As any mildly diligent economics student will tell you, there is a graph that charts the actual value (utility) of something against its material worth (price). The oft-used example is a diamond and a glass of water. The diamond (and we’re talking cut, jewel quality here, not its industrial sibling which while being very useful in the drilling trade, is not terribly valuable) has a price value of 100 and a utility value of 0 while the glass of water has inversely proportional numbers. Think of it this way: a guy in the desert, struggling to the top of the next dune is unlikely to be gasping ‘Diamonds, diamonds...’whereas he would more than likely be extremely partial to some cold Volvic with a slice of cucumber in it.
Which leads me to this article’s musings. The sale in 2019 of a 1929 bottle of a 60 year old single malt, raised £1,452,000/$1,811,250. Now, on our value graph, you may be thinking that said spirit is the best of both worlds. Not only is it fantastically valuable but it also has at least some utility. Not to our man in the desert of course, who would probably neck it but regret doing so pretty sharpish afterwards. Anyway, the point holds – the whisky has some utility in that it is actually for something. It has a purpose – to be drinkable. But then does it really? And herein lies the paradox contained in the some what grandiose title above – the bottle of scotch has become so valuable as to be, rationally, undrinkable. It’s soaring value has in fact made it valueless. To open it would be to chuck 1.4 million out of the window in one, albeit tremendously satisfying, ploop of the cork. And if the point of whisky is for it to be imbibed then it no longer has any utility, it no longer has any real purpose.
The same sort of thing happens in the world of art and expensive motor cars. When, as the Scottish band Del Amitri delightfully put it, ‘American businessmen snap up Van Goghs for the price of a hospital wing’ the paintings cease to have any real value as they are put in dark bank vaults in case somebody nicks them. A very expensive copy is instead ushered into the boardroom and the real Sunflower, ironically, never sees the light of day. Or if an Italian industrialist finally realises his dream of owning the Bugatti that drove to victory in the Targa Florio, he immediately parks it in a humidity controlled garage and it never turns another wheel.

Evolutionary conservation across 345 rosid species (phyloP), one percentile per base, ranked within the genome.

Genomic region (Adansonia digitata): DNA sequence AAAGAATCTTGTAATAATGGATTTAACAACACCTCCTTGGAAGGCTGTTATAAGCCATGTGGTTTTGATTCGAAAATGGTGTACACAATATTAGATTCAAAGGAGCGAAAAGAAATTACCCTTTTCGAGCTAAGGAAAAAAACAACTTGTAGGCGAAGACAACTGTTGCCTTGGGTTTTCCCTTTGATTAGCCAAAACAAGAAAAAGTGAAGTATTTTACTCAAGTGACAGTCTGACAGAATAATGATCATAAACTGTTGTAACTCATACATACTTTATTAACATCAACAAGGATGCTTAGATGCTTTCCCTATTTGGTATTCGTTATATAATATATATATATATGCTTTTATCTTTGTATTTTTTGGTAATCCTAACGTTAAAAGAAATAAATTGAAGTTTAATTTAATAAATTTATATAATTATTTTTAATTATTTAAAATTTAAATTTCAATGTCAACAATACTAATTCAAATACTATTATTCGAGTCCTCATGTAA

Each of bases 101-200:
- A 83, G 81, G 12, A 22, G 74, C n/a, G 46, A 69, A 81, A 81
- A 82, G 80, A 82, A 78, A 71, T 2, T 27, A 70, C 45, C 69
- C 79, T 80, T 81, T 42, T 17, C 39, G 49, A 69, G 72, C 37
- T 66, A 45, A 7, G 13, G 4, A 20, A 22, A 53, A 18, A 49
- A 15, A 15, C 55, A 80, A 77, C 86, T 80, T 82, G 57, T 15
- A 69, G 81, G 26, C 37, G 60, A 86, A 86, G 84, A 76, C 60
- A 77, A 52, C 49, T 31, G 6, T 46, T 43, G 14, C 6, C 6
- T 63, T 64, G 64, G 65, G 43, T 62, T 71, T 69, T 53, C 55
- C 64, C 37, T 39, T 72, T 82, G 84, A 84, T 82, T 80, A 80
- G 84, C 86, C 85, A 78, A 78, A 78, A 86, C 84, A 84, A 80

There is of course a perfectly valid and obvious reason why the bottle remains unopened, the Sunflower wilts in the darkness and the Bugatti sits silent. The new owners of these prized assets are collectors. Collecting brings its own special, inexplicable joy by celebrating your love for something by simply owning it. And why not? After all, is joy from owning something any less rational or valid than joy obtained from looking at a painting, driving a car, or tasting a whisky? To each their own, it‘s nobody else’s business, etc. Additionally there is the equally valid arguments of investment values and keeping these things for the next generation of whisky/art/car enthusiasts to enjoy.
And yet... it is difficult to shake off the question of utility. Did the distiller think in 1929 “I hope nobody ever drinks this’’? Did Vincent hope that his work would be kept in the dark where nobody could see it? For him and the bloke that hand beat the Bugatti into life, there is at least the solace that, for awhile, the painting was enjoyed by countless museum-goers and the car was driven to glory. But for the distiller, there is no such upside. His work went into the bottle and stayed there, frozen like the mosquito in amber, the first edition superhero comic left unread in the plastic sleeve. There’s something quite sad about that. That something so special, so magnificent, never got the chance to be enjoyed. To fulfil its utility.
Happily however, if the individual who paid the 1.4 million is similarly suffering from this philosphical quandry, I have the solution.
First of all, forget about the value and the investment potential. You’ve got enough money to lash out over a million on a bottle of scotch so let’s be honest, you’re not worried where your next box of Havanas is coming from. Secondly, if you’re keeping the bottle for the next generation of whisky enthusiasts, then don’t, because that’s pointless. They’ll just keep it in the bottle too so they won’t be able to enjoy it either. And anyway, as you’ll leave it to your kids, you’ve already paid for their education, their clothes, their upbringing and perhaps, their Bugatti.
No, here’s what you do. On your birthday, ploop it open. Sit down in front of the fire/on the beach/on the deck of your yacht and over the course of a blissful half hour or so, luxuriate in the unalloyed joy of 6o year old goodness. Repeat this process annually, thus making your birthday truly special, the (now long-dead, admittedly) distiller very happy and your scotch last 17 years (so it’s only costing you a paltry 82K a year). Use those 17 years to track down another bottle of equally astonishing desirability.
For the collectors amongst us of less valuable scotch (and I include myself in the grouping), the answer to the quandry is much simpler – buy two bottles and drink one.